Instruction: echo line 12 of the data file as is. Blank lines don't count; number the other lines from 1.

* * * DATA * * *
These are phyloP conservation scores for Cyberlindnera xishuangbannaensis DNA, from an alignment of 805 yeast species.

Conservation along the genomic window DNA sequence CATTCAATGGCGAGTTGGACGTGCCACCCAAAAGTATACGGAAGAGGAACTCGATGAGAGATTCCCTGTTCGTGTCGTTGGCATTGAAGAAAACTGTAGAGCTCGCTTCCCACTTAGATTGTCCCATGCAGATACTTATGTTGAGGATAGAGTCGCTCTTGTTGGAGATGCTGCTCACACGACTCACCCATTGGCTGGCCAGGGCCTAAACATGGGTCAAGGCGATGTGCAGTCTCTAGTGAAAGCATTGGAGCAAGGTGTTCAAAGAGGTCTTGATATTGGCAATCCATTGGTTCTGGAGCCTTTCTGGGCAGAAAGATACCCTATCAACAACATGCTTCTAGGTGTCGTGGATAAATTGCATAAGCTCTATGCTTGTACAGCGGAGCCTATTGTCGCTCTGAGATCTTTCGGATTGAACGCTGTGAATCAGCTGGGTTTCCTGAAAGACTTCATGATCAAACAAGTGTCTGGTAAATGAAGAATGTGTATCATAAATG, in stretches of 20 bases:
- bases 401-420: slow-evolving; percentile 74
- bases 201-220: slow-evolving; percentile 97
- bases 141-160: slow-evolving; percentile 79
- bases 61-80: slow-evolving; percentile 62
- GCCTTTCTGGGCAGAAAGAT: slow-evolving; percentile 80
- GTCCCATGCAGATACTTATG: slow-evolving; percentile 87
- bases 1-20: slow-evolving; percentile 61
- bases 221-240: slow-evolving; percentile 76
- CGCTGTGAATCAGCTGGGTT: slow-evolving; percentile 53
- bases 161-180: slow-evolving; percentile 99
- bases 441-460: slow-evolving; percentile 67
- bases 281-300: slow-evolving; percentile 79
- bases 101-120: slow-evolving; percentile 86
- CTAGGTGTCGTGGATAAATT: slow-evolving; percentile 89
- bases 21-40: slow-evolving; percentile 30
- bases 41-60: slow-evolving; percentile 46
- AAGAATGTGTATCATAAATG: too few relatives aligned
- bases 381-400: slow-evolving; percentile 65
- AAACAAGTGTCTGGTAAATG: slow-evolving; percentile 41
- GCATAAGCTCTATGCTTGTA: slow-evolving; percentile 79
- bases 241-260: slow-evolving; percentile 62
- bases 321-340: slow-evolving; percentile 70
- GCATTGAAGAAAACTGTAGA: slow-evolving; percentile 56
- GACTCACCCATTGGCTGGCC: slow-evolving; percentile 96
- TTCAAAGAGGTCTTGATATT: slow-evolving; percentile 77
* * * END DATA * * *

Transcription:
- bases 161-180: slow-evolving; percentile 99